Swiss director Christoff Marthaler's Meine Faire Dame is very much a *version* of Lerner and Loewe's 1956 musical. By which I mean; take pretty much everything you know about My Fair Lady and throw it away.
I think about three or four songs from the original survive into this staging, and they are mostly given pretty short shrift. "Why Can't The English Speak English" is delivered as speech; "I've Grown Accustomed To Her Face" becomes three lines of drunken sprawl; "I Could Have Danced All Night" is sarcastically delivered as a rapid, fairground hammond organ jingle.
Then there's the setting: a large, sixties-architecture language lab, with polystyrene ceiling tiles and cheap wooden and plasterboard walls. The performers don't really take *parts* as such; well, the cast's only British performer, Graham F Valentine, is pretty much "playing" Prof. Henry Higgins, although there's a curious note in the programme alleging that he's playing a Hungarian linguist called Professor Zoltán Karpathy.
The rest of the cast as dressed as sixties language students, of various ages. Except second keyboardist Mihai Grioriu, who is dressed as Frankenstein's monster in a brown corduroy suit.
Oh, and such recourse as there is to the “plot” of the original seems to be running backwards, so it starts with the “cured” Eliza (nominally represented, I think, by a young actress, an old actress and Frankenstein's monster - perhaps a comment on the “social experiment” of Shaw's Pygmalion) and ends with them meeting. Maybe. The “plot” isn't really the point.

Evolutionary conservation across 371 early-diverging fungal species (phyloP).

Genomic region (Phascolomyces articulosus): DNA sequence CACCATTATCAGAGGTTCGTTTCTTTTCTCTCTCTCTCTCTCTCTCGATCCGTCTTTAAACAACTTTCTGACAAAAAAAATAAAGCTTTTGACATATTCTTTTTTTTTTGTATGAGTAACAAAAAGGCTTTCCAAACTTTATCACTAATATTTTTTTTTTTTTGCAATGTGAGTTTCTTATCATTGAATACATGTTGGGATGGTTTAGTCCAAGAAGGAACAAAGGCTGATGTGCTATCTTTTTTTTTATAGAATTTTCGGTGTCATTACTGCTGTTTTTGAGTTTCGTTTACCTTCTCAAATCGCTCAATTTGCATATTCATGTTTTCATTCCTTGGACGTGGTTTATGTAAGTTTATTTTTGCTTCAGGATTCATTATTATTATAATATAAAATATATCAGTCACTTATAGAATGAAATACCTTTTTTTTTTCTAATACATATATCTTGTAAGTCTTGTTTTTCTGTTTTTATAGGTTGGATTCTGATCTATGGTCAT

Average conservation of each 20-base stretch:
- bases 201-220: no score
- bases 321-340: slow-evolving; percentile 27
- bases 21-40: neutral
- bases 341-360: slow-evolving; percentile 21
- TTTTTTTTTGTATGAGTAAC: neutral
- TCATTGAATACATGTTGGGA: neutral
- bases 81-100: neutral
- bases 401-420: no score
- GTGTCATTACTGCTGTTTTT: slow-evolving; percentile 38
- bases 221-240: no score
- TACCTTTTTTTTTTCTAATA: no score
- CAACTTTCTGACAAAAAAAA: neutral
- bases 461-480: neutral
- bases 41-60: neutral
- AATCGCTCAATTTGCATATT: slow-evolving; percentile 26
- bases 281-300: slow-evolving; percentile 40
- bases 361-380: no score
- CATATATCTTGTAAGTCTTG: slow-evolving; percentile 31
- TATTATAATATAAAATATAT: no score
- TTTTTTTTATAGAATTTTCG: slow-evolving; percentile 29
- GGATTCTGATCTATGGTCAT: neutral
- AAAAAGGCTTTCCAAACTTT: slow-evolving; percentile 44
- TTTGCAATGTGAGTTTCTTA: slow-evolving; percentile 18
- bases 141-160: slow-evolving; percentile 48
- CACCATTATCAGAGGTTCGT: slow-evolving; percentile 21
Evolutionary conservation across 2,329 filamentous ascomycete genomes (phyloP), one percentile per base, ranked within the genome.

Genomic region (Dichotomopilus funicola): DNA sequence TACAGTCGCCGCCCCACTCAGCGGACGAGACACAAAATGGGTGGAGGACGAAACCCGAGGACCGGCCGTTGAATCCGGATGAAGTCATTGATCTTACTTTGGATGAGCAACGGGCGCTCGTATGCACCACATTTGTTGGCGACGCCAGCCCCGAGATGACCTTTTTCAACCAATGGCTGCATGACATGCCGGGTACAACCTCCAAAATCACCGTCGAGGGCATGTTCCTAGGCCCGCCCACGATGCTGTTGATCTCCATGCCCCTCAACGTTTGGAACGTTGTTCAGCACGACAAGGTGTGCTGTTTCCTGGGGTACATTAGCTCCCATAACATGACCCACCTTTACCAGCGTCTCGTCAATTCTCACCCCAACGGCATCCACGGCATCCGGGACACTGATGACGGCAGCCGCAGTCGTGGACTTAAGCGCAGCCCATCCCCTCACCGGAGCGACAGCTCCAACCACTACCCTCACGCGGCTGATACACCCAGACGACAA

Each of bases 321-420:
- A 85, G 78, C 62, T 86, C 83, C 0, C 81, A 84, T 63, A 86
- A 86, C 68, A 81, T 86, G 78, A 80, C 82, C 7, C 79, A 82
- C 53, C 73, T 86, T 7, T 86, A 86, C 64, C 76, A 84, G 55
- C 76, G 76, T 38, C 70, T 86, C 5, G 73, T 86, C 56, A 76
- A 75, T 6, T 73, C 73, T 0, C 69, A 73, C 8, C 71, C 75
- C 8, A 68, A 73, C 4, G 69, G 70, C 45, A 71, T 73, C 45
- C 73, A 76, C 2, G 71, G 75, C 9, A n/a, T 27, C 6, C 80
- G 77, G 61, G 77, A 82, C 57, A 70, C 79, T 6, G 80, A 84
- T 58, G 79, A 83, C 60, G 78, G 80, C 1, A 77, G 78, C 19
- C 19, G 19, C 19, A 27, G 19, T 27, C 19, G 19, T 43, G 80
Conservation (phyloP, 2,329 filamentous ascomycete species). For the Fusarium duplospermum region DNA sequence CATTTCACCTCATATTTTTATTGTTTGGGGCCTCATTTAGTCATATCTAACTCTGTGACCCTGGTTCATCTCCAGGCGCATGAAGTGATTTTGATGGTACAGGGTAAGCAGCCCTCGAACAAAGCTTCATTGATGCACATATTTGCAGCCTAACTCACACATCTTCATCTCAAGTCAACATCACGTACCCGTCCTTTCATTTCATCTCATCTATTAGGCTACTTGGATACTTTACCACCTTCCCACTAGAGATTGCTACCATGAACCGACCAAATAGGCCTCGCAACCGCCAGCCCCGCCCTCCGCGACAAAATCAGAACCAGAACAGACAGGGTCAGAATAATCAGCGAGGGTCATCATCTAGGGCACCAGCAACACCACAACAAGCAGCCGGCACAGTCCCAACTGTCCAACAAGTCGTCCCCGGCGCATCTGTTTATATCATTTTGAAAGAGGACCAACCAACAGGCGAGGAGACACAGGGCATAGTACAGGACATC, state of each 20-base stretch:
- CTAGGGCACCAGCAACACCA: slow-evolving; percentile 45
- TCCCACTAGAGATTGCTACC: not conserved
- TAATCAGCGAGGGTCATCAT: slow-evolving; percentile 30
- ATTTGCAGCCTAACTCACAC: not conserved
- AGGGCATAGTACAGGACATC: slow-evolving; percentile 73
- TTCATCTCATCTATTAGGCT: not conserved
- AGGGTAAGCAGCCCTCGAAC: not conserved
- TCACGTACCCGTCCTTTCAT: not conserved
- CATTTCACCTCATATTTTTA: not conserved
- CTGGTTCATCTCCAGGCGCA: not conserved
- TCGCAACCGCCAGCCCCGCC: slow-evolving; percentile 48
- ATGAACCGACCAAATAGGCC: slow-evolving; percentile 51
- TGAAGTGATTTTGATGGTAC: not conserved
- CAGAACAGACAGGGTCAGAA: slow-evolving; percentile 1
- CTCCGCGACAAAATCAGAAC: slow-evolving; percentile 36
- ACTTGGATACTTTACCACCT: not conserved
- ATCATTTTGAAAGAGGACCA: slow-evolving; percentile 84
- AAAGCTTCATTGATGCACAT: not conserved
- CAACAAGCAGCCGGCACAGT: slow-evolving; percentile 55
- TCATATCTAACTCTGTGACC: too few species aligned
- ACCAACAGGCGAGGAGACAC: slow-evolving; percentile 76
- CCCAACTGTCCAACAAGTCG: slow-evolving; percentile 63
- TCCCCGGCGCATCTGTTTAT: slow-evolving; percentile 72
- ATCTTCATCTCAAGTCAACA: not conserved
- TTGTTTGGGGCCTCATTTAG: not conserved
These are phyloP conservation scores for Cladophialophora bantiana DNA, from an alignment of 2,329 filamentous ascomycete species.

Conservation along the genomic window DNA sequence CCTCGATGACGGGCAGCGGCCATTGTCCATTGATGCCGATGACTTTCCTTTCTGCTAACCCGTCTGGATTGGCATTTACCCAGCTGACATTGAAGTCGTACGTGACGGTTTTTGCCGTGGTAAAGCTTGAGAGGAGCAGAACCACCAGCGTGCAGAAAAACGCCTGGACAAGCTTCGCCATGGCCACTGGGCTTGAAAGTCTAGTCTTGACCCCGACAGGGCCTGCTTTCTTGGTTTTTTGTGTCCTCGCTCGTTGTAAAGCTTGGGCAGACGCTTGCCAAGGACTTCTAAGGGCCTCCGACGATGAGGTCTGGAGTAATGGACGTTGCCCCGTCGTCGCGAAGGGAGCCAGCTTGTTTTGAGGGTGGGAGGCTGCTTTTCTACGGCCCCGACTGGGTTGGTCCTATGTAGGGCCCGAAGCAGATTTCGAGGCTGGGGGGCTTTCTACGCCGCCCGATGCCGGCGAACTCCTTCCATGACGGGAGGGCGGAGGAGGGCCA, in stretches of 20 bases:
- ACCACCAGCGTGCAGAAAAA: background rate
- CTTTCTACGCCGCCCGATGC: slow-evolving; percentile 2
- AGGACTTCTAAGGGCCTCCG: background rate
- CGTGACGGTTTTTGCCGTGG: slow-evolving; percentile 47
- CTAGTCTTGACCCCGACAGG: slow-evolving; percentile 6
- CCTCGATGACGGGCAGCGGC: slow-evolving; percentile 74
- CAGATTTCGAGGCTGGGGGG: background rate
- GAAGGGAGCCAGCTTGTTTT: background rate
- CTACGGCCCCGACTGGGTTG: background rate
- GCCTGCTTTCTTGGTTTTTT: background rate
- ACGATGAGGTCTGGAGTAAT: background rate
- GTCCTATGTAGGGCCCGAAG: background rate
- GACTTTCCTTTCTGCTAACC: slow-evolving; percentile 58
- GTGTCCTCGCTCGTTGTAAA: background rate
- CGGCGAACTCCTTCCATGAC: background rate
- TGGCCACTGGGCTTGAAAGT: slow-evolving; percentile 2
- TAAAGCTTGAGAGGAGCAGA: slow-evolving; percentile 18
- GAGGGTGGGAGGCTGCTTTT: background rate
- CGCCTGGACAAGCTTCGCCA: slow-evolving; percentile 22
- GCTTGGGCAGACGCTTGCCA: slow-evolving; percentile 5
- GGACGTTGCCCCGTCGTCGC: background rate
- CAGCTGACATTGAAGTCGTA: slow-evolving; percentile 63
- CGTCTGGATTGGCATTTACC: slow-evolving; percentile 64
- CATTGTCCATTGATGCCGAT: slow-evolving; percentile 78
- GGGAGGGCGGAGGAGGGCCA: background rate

So what's there instead? Well, Marthaler has essentially assembled a kind of high- and low-cultural jukebox musical with contributions ranging from Dowland's "Flow My Tears", Mozart's Magic Flute and Wagner's Lohengrin to Wham's "Last Christmas", Bryan Adams' "Everything I Do" and "Codo" (Ich düse, düse im Sauseschritt) by German eighties popsters DÖF (not heard it? YouTube it now; it's great!).
The singing, accompanied by piano and organ, is ridiculously beautiful. The gentle piano accompaniment and delicate vocal harmonies lend the proceedings a church-y kind of grace, which seems to suspend the eclectic and sometimes patently absurd music perpetually between the ironic and the sublime.
It's also incredibly funny. There's a seam of visual comedy, clowning and absurdity which, coupled with the beautiful music, engenders something like that irrepressible desire to laugh at a funeral.
And in a way, that is the key to what Marthaler has done here. By planting the idea that this is *about* My Fair Lady, we view proceedings from that standpoint, cross-referencing and wondering how various elements relate to this central theme; at the same time, there is a higher narrative arc made from linguistic misunderstandings and slapstick, that is all about love, thwarted romance and ultimately ageing. Indeed, by the time Friedrich Holländer's "Wenn Ich Mir Was Wünschen Dürfte" (made famous by Marlene Dietrich) turned up, I was feeling a bit choked, truth be told.
This might not be a production for fanatical My Fair Lady purists, but judged on its own terms, this is an incredible, funny, touching and sometimes beautiful piece of theatre.
- Andrew Haydon
Lowland Hall, 14-19 Aug